So successful was the rebirth of the Fiat 500 that the Italian automaker now milks the legendary nameplate for all its worth, introducing bigger versions of the 500 in an effort to capture sales in other market segments.

Based on the Fiat Chrysler Automobiles group’s Small Platform (SCCS), which also underpins the 500L and Jeep Regenade (soon to reach SA), it actually shares very little with the 500 besides obvious design traits. 

The crossover was penned under the guidance of Roberto Giolito, head of the group’s Centro Stile in Turin, to take on the likes of Nissan’s Qashqai, the Suzuki SX4, Peugeot 2008, Opel Mokka and Mini Countryman.

In essence the X is a 500 that, like Popeye, went on a spinach binge to beef up; also illustrated in a teaser video relating the wayward misadventures of a little blue pill that eventually lands in the fuel tank of a 500…  

The classic 500 shape has been retained, with stylistic references such as the rounded lights, logo usage and chrome-plated moustache in front, high waistline and distinctively sloped rear end.

What were clear from the international media launch are Fiat’s high expectations of its new crossover. Not only was it referred to as “the best Fiat ever”, it was also mooted as the model that will achieve tons of sales.

To achieve this the X will be sold in more than 100 countries, including the US, and also locally. Two different versions – a front wheel-drive range incorporating three trim levels (Pop, Popstar and Lounge) and an off-road version with the option of four-wheel drive (Cross and Cross Plus) – will be available.

Built at the Sata plant in Melfi, Italy, on the same line as the Renegade, three petrol-engined derivatives and two diesel models will initially be available.

The range starts with a petrol driven 1.6-litre E-TorQ (81kW, 165Nm) and 1.4 MultiAir turbo (103kW, 230Nm) models, soon to be joined by the more powerful 140kW 2.4-litre Tigershark MultiAir2.

On the diesel side the initial 88kW1.6 Multijet II and 103kW 2.0 Multijet II diesels will be extended with a 127kW 1.4 Turbo MultiAir2 model, featuring a 9-speed automatic gearbox and four-wheel drive.

Locally only two petrol-driven front wheel-drive models – the 1.6-litre E-TorQ with a five-speed ’box and 1,4 MultiAir turbo with six-speed manual or six-speed dual-clutch transmission – are considered for introduction in 2015.

Pricing concern and possible cannibalisation between the Renegade and 500X are cited as reasons for not considering a 4x4 derivative. 

Personally I’m not convinced by this argument. In my view the 500X and Renegade appeal to very different customers in terms of styling and user expectations. 

While the Renegade will be snapped up by customers wanting the rugged Jeep look, Fiat aficionado will take the X for its soft-roader image, while appreciating some 4x4-capability. A 4x4 derivative (even made available in very limited numbers) will help Fiat attain more conquest sales – a key objective of this model.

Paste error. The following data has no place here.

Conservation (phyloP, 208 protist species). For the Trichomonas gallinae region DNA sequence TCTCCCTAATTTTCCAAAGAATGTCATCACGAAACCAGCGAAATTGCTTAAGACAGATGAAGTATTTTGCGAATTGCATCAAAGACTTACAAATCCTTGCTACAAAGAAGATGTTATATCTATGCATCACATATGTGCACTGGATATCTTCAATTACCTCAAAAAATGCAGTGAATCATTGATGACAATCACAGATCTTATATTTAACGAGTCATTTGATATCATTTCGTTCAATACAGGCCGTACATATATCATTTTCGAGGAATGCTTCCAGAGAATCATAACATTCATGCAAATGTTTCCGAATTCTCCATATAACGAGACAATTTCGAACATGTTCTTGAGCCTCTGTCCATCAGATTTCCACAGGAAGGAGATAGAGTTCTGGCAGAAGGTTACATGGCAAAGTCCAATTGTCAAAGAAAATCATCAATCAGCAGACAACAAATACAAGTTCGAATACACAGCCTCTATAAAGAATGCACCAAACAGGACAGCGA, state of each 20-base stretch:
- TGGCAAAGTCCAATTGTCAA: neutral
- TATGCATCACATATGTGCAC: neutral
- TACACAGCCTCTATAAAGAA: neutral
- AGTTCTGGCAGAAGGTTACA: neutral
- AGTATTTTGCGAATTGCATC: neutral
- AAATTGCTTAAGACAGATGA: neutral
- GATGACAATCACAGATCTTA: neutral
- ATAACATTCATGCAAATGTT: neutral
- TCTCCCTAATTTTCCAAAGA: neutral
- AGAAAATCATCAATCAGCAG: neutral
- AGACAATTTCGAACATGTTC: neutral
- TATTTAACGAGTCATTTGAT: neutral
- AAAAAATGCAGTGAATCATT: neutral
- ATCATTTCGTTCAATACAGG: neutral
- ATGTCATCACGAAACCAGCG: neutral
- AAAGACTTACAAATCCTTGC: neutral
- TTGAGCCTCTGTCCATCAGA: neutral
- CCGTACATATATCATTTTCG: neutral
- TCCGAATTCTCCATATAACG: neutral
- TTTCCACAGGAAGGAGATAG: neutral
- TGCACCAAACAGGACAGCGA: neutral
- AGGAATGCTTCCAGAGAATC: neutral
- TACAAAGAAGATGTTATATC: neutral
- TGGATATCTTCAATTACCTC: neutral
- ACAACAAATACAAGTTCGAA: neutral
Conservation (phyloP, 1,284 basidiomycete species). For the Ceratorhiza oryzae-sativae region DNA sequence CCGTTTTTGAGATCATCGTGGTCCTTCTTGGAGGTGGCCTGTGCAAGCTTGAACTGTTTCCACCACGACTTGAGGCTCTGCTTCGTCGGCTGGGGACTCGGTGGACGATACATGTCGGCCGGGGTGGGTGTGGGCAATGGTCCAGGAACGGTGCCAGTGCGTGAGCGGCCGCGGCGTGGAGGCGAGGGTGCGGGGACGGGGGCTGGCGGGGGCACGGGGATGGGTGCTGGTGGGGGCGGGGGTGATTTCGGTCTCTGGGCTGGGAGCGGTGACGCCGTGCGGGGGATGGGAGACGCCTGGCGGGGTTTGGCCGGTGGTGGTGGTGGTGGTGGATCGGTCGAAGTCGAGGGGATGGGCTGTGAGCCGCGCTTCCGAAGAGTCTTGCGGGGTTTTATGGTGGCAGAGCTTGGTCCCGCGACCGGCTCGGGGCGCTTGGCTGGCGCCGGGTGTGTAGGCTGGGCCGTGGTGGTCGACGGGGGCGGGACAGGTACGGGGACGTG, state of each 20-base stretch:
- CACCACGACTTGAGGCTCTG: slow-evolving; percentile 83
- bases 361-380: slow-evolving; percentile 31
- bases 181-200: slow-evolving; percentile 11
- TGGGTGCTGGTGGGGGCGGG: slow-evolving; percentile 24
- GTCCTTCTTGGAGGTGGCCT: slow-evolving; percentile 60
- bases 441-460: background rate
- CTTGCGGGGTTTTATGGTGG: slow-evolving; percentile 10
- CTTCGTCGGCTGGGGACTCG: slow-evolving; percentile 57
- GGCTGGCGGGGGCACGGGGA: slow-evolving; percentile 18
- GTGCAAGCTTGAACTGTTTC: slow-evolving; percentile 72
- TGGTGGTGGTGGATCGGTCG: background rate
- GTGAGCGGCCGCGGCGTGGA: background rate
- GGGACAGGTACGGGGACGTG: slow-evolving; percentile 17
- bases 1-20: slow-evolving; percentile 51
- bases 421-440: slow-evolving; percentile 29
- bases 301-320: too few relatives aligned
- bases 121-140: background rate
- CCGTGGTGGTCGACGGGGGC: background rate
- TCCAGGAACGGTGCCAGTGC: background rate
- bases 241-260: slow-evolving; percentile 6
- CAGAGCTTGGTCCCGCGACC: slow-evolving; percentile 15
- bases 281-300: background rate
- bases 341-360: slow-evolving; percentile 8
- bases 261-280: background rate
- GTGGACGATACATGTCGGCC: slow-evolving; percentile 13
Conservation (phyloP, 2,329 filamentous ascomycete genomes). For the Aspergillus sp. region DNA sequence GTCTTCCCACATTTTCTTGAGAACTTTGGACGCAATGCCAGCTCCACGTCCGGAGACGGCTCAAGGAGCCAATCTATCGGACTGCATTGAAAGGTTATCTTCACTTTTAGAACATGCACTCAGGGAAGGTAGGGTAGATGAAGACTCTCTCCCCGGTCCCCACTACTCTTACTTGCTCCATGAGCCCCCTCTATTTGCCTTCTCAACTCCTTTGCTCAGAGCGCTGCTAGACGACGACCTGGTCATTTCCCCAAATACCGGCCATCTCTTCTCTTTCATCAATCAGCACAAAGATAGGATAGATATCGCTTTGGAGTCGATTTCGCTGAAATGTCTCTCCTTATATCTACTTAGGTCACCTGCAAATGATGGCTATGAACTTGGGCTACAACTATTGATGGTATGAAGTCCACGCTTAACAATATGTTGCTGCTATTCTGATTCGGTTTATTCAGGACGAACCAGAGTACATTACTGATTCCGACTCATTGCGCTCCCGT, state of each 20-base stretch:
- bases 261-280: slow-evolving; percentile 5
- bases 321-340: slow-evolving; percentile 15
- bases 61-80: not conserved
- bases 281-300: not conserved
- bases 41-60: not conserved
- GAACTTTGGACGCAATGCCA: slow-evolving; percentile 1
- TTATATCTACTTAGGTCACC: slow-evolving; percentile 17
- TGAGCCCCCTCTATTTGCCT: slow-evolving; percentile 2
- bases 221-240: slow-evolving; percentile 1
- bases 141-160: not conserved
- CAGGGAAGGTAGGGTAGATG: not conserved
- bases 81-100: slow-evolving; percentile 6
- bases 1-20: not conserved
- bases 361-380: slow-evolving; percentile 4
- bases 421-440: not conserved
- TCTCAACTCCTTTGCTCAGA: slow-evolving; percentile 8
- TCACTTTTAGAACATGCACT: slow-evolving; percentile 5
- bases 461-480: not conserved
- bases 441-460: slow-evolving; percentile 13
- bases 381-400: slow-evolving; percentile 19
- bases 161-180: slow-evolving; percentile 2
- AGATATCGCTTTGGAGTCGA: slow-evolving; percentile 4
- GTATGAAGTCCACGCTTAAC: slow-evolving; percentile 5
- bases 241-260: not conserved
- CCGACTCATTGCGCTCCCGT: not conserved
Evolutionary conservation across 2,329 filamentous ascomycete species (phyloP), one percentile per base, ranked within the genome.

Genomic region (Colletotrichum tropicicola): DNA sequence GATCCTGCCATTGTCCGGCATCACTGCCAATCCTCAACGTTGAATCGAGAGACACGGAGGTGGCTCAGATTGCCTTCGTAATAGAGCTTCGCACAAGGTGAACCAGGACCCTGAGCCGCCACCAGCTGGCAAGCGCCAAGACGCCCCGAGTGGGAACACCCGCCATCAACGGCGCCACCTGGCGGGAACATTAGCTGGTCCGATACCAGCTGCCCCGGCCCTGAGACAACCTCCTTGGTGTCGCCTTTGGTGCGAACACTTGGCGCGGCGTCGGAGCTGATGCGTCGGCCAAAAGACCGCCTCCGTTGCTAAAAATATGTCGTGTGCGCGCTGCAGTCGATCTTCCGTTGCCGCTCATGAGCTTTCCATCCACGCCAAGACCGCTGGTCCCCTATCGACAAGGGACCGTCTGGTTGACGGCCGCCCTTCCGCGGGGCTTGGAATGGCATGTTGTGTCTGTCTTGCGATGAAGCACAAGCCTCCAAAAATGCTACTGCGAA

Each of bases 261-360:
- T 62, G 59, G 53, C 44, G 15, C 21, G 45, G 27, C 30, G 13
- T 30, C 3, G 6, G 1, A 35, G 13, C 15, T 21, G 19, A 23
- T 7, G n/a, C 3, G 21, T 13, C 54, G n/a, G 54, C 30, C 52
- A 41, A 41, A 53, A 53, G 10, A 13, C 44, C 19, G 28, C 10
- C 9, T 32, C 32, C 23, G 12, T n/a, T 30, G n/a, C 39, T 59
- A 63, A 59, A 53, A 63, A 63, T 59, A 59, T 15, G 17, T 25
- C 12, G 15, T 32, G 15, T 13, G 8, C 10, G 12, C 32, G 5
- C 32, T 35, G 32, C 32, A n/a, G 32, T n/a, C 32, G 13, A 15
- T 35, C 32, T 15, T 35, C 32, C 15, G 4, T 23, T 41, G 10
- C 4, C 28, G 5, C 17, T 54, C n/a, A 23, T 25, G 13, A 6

The 2.0 MultiJet 4x4 Cross Plus with rear axle disconnection system, increased ground clearance (from 162 mm to 179 mm), and good approach (21.3°), ramp (22.3°.) and departure (30.1°) angles, proved quite capable on a moderate off-road test track.

It also has a Traction function, activating the electronic limited slip diff when required for uphill climbs, and its ZF nine-speed auto in essence provide an extra gear for off-road application.

Its more aggressive styling and extra cladding, such as specific bumpers and protective skid plates, also looks the part – something local buyers may appreciate.

The X’s interior is also reminiscent of the 500 with the instrument panel divided into three circular sections and three buttons on the fascia resembling the small levers of old 500. Seven interior configurations, with combinations of different types of fabric, leather, finishes and colours, are available.

It’s well-appointed, with systems such as radar assisted braking, lane assist, blind spot assist, a Parkview rear reversing camera, hill start assist and TPMS (tyre pressure monitoring system) in the top models. 

But the biggest surprise was the quality of materials and workmanship, which is on par with the best in class.

Not only that, but sampling it on some smooth highways and twisty mountain roads it turned out to be fun to drive as well, with exemplary road manners.

The 1,4 T MultiAir model impressed with its willingness and low-down grunt, made even more pronounced by selecting Sport on the Fiat “mood selector” – a console-mounted knob for different traction options (Auto, Sport and All-Weather for slippery conditions) in the FWD models.

In this mode the light, yet accurate, steering became noticeably livelier, the throttle response was quicker and the MacPherson strut suspension’s damping firmer –allowing you to chuck it through fast sweeps with gusto.

It also impressed with its ride quality, easily soaking up the bumps without losing chassis composure, even in Auto mode.

More details, including pricing, will be revealed closer to launch, but what’s clear so far is that the 500X is a compelling and attractive package – the right vehicle at the right time for Fiat, and a serious contender for the class-leader Qashqai.

It may just turn out to be the best Fiat ever, in the sense of re-establishing the Italian automaker’s credentials in South Africa.

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